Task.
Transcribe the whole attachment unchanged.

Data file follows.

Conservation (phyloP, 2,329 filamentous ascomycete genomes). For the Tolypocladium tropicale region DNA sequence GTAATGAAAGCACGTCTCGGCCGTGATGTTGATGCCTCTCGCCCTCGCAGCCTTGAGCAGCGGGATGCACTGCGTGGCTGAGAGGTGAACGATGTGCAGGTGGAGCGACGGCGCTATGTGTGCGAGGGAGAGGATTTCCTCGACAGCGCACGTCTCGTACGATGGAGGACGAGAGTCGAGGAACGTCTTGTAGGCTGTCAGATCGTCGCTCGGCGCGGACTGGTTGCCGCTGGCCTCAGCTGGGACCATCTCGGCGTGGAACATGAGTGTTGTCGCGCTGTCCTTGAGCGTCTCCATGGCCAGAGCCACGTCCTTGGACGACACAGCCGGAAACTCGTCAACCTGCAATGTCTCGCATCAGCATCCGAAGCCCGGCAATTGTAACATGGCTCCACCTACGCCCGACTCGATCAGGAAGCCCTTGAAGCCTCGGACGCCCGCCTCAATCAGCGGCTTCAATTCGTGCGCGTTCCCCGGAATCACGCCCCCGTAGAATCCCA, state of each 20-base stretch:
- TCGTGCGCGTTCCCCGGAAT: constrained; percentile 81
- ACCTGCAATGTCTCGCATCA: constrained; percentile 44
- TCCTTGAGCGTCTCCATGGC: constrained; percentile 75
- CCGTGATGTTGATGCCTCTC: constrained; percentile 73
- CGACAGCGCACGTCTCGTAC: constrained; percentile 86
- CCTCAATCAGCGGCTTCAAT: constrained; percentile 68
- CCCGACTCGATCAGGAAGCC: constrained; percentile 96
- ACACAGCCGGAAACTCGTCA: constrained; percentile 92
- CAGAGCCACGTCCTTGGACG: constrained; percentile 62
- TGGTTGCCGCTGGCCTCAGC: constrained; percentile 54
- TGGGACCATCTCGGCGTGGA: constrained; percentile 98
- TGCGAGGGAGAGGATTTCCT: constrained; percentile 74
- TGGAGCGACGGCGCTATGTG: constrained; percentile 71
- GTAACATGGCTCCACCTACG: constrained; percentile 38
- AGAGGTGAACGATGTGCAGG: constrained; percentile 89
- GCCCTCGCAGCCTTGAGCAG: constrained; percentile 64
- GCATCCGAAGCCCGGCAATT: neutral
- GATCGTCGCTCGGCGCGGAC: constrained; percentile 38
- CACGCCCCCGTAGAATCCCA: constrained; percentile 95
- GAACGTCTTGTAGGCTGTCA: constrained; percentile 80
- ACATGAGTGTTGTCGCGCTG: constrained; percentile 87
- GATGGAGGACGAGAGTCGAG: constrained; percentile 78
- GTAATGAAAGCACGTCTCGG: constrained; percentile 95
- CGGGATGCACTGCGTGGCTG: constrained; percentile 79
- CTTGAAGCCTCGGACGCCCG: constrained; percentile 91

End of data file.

Conservation (phyloP, 2,329 filamentous ascomycete genomes). For the Tolypocladium tropicale region DNA sequence GTAATGAAAGCACGTCTCGGCCGTGATGTTGATGCCTCTCGCCCTCGCAGCCTTGAGCAGCGGGATGCACTGCGTGGCTGAGAGGTGAACGATGTGCAGGTGGAGCGACGGCGCTATGTGTGCGAGGGAGAGGATTTCCTCGACAGCGCACGTCTCGTACGATGGAGGACGAGAGTCGAGGAACGTCTTGTAGGCTGTCAGATCGTCGCTCGGCGCGGACTGGTTGCCGCTGGCCTCAGCTGGGACCATCTCGGCGTGGAACATGAGTGTTGTCGCGCTGTCCTTGAGCGTCTCCATGGCCAGAGCCACGTCCTTGGACGACACAGCCGGAAACTCGTCAACCTGCAATGTCTCGCATCAGCATCCGAAGCCCGGCAATTGTAACATGGCTCCACCTACGCCCGACTCGATCAGGAAGCCCTTGAAGCCTCGGACGCCCGCCTCAATCAGCGGCTTCAATTCGTGCGCGTTCCCCGGAATCACGCCCCCGTAGAATCCCA, state of each 20-base stretch:
- TCGTGCGCGTTCCCCGGAAT: constrained; percentile 81
- ACCTGCAATGTCTCGCATCA: constrained; percentile 44
- TCCTTGAGCGTCTCCATGGC: constrained; percentile 75
- CCGTGATGTTGATGCCTCTC: constrained; percentile 73
- CGACAGCGCACGTCTCGTAC: constrained; percentile 86
- CCTCAATCAGCGGCTTCAAT: constrained; percentile 68
- CCCGACTCGATCAGGAAGCC: constrained; percentile 96
- ACACAGCCGGAAACTCGTCA: constrained; percentile 92
- CAGAGCCACGTCCTTGGACG: constrained; percentile 62
- TGGTTGCCGCTGGCCTCAGC: constrained; percentile 54
- TGGGACCATCTCGGCGTGGA: constrained; percentile 98
- TGCGAGGGAGAGGATTTCCT: constrained; percentile 74
- TGGAGCGACGGCGCTATGTG: constrained; percentile 71
- GTAACATGGCTCCACCTACG: constrained; percentile 38
- AGAGGTGAACGATGTGCAGG: constrained; percentile 89
- GCCCTCGCAGCCTTGAGCAG: constrained; percentile 64
- GCATCCGAAGCCCGGCAATT: neutral
- GATCGTCGCTCGGCGCGGAC: constrained; percentile 38
- CACGCCCCCGTAGAATCCCA: constrained; percentile 95
- GAACGTCTTGTAGGCTGTCA: constrained; percentile 80
- ACATGAGTGTTGTCGCGCTG: constrained; percentile 87
- GATGGAGGACGAGAGTCGAG: constrained; percentile 78
- GTAATGAAAGCACGTCTCGG: constrained; percentile 95
- CGGGATGCACTGCGTGGCTG: constrained; percentile 79
- CTTGAAGCCTCGGACGCCCG: constrained; percentile 91